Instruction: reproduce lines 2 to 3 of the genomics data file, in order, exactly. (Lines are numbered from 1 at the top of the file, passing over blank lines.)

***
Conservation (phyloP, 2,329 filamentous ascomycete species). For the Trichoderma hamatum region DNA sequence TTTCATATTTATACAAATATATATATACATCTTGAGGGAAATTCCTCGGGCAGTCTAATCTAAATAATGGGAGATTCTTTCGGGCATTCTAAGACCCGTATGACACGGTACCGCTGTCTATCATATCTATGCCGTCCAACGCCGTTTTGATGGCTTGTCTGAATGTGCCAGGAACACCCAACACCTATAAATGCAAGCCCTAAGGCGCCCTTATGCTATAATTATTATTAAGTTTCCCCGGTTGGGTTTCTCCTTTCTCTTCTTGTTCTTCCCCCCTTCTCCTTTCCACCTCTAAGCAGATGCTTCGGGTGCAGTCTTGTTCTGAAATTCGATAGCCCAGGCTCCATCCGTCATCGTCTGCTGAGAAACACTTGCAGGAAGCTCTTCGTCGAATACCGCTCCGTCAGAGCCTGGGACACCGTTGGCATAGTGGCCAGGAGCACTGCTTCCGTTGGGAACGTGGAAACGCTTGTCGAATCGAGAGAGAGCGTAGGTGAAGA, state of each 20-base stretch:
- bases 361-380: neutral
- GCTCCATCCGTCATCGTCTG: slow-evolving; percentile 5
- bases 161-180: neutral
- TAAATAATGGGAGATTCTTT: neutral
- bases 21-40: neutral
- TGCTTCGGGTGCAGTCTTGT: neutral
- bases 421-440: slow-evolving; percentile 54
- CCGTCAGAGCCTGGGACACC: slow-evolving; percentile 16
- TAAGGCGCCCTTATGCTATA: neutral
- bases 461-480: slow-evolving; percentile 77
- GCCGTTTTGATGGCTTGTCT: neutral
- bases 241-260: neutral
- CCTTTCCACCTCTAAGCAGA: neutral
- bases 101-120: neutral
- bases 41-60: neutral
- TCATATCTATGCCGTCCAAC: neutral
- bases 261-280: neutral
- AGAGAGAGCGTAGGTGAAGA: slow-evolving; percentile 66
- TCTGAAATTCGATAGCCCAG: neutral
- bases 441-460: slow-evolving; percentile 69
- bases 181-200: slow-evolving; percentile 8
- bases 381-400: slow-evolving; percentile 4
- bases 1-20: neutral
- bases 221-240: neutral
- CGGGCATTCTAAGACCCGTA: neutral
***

- bases 361-380: neutral
- GCTCCATCCGTCATCGTCTG: slow-evolving; percentile 5